Online Safety and Media Regulation Bill

On 2nd November, The Joint Committee on Tourism, Culture, Arts, Sport and Media published its report on the Pre-Legislative Scrutiny of the General Scheme of the Online Safety and Media Regulation Bill 2020. The report makes 33 recommendations across the areas addressed in the proposed legislation. The proposed Bill, together with these recommendations, herald a significant piece of draft legislation that could make the online environment a safer place for everyone, particularly children and young people in Ireland.

According to Deputy Niamh Smyth, Cathaoirleach of the Committee, “This Bill, when enacted will place Ireland among the first countries in the world to provide systemic regulation of online platforms”.

Clare Daly, Child Law Solicitor, CKT highlights some of the recommendations made by the Committee.

Individual Complaints Mechanism:

It has been recommended that;

  • An individual complaints scheme would be instituted, to be responsive to the needs and protection of children and other vulnerable groups, and that these include effective takedown procedures and other appropriate measures.
  • Online social media platforms would need to provide a quarterly report on complaints handling to the Media Commission.

Regulating Illegal or Harmful Content:

The Committee also recommends that;

  • The Bill be altered to remove exclusions of defamatory content, data protection violations, privacy, consumer protection, and copyright law.
  • All reference to intention is to be excluded from definitions of categories of online harmful content, and disinformation and financial harm, including gambling, is to be included as a category of harmful online content.
  • Content such as pornography and gross or gratuitous violence is to be specifically defined to avoid subjective interpretation or potential loopholes.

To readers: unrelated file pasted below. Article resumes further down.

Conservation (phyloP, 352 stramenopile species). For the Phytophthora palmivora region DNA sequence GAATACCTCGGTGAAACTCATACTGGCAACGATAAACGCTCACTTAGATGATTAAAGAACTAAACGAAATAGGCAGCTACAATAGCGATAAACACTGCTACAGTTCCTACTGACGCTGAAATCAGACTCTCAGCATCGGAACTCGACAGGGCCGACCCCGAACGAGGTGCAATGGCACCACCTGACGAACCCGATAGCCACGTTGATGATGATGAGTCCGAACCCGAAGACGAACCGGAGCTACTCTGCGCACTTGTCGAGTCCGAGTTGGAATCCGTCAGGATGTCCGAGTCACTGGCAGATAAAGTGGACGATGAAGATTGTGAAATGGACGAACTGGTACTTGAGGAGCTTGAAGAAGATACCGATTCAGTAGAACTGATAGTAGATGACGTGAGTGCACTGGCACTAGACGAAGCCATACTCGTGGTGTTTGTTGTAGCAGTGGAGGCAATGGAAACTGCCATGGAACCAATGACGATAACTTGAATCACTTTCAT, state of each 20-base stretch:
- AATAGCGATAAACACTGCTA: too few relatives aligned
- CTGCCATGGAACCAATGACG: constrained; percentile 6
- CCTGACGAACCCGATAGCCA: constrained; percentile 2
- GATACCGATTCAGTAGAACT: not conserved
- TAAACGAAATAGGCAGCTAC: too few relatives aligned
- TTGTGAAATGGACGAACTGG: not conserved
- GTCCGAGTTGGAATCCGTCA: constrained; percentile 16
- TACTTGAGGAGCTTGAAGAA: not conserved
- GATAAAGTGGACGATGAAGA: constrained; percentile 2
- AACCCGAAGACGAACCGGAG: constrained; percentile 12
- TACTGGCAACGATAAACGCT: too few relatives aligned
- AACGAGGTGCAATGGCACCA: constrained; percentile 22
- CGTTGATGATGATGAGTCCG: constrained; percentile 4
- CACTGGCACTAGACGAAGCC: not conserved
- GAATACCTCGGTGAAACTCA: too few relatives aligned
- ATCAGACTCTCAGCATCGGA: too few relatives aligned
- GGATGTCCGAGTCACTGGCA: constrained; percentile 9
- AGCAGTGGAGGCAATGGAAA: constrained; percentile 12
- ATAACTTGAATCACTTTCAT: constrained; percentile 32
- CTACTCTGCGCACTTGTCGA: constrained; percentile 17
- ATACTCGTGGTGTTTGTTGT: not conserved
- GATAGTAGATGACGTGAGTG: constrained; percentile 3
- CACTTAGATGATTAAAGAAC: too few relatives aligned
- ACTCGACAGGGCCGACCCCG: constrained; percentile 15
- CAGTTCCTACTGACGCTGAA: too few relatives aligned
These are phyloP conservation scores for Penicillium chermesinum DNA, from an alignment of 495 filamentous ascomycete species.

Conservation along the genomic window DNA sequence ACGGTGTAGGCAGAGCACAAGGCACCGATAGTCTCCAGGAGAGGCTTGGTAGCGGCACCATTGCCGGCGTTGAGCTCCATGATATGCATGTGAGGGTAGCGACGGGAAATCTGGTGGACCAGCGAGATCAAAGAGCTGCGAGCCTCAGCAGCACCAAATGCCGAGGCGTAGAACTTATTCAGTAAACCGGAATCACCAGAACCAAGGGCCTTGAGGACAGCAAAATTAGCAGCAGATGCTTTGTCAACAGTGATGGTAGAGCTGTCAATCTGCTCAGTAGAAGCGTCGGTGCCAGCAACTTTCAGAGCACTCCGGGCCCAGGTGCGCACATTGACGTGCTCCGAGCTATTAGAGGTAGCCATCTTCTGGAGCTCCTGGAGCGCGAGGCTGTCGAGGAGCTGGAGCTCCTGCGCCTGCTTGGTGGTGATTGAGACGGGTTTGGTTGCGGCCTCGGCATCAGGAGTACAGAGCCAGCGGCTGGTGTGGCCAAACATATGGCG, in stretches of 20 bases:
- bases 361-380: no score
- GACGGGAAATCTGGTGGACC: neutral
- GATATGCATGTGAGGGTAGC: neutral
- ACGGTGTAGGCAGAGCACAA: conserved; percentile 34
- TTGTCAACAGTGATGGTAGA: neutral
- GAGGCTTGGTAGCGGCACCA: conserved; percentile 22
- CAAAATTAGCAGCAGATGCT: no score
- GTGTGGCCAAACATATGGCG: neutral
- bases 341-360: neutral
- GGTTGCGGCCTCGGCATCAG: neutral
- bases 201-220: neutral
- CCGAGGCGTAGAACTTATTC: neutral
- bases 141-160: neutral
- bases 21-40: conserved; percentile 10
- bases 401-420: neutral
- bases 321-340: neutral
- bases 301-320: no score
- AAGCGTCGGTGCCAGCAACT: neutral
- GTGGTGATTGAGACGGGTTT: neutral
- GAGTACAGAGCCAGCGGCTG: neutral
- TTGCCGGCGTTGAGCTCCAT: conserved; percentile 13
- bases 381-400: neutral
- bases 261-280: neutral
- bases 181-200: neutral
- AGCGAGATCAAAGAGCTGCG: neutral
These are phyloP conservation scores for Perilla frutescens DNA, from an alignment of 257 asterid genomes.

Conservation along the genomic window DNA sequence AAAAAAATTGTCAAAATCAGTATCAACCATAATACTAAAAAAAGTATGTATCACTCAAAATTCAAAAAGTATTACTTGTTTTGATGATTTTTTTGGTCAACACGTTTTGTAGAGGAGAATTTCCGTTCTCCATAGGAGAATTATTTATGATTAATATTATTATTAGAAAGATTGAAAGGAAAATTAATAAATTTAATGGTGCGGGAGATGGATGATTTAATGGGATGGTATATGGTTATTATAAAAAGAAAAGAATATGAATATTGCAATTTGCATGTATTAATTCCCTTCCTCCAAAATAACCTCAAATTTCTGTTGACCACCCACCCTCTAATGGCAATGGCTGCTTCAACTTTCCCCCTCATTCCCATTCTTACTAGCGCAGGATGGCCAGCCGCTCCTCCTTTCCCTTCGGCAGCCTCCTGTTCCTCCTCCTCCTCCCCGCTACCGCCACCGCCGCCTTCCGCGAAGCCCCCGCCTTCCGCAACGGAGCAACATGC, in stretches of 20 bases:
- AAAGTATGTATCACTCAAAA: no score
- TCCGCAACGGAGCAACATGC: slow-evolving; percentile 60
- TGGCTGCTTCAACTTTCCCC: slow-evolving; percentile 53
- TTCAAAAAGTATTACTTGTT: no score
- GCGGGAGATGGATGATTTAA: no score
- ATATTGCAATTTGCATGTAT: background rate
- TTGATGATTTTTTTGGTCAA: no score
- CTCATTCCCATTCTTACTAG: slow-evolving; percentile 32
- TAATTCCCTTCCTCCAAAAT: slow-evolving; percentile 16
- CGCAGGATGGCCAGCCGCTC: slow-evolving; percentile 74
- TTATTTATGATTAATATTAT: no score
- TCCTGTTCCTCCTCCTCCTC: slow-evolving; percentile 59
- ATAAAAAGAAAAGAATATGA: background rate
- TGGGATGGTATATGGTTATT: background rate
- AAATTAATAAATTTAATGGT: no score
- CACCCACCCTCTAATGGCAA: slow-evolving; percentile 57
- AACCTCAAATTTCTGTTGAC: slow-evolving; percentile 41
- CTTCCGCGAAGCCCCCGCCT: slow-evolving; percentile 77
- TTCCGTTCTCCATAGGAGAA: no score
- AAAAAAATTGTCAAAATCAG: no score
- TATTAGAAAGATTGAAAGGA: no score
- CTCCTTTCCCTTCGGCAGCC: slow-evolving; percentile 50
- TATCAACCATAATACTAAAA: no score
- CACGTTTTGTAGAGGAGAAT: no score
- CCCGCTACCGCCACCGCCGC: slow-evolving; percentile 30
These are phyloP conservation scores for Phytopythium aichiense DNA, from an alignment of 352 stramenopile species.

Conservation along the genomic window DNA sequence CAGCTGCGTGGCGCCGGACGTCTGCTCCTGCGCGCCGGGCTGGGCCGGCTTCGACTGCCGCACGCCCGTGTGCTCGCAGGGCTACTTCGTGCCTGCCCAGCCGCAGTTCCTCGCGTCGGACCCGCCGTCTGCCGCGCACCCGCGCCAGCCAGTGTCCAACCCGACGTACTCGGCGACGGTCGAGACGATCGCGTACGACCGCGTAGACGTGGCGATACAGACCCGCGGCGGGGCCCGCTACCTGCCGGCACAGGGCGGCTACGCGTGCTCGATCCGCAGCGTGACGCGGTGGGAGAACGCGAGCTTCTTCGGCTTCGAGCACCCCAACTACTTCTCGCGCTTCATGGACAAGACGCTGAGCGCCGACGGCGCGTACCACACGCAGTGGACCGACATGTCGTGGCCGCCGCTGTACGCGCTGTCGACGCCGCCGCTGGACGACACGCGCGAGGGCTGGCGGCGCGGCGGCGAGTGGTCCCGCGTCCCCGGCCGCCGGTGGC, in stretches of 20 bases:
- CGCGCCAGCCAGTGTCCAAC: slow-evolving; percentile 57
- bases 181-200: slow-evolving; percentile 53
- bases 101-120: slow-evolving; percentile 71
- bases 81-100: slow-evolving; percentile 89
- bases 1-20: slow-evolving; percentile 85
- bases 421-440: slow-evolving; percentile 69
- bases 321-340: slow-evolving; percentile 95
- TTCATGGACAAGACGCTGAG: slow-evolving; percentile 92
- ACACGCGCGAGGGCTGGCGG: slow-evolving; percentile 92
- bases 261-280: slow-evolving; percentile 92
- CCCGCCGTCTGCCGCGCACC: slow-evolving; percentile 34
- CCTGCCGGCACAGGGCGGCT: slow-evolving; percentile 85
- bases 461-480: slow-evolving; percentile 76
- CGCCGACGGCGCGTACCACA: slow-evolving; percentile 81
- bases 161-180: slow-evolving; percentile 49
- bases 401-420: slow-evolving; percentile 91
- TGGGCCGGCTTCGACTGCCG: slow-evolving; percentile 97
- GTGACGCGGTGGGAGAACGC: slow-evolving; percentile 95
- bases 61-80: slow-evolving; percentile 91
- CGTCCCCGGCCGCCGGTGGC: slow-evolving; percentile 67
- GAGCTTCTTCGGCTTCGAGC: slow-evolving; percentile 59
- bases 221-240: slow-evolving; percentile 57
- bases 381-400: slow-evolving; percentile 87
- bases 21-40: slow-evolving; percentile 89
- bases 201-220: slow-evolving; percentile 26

• Explicit reference to be made to prevalence and placement of online content in considerations of harmful content.

The Media Commission and The Online Safety Commissioner:

The Committee recommends that;

  • The Bill is to be amended to include the position of the Online Safety Commissioner.
  • The Media Commissioner and the Online Safety Commissioner are to be satisfactorily resourced, with the level of staffing and expertise adequate to allow optimal operational capacity and enforcement.
  • Highly precise detail is given as to the roles and responsibilities of the Media Commissioner and the Online Safety Commissioner.
  • The Online Safety Commissioner is also to take on a regulatory role in terms of online safety education and this is to be explicitly included within the legislation.

Advertising Standards:

The Committee recommends that;

  • There would be a ban on advertising to children online, including, at the very minimum, advertisements of junk food, alcohol, and gambling.
  • There would be a moratorium on advertising infant formula products online.
  • Significantly the Joint Committee also recommends the prohibition of any form of profiling or tracking of children’s data.


The Online Safety and Media Regulation Bill could become a significant piece of legislation with immense scope. The Bill has huge potential, especially if enacted to include these 33 Recommendations, to ensure that all children and young people in Ireland are safer when online. A Growing Up in Ireland study revealed that 92% of children (aged 9) in the study sample reported having access to the Internet.¹

As much as we try to protect our children from exposure to online harms, the establishment of a safer online environment must also be a goal.  Whilst this report outlines the recommendations of the Committee, much work is still to be done, for example, it is necessary to better understand how this legislation can best respect human rights while preserving the safety of every user.

Read the full report here.



¹ McNamara, E., Murray, A., O’Mahony, D., O’Reilly, C., Smyth, E. & Watson, D. (2021). Growing Up in Ireland: National Longitudinal Study of Children. The Lives of 9-Year-Olds of Cohort ’08. Dublin, Ireland: Government of Ireland. Available from: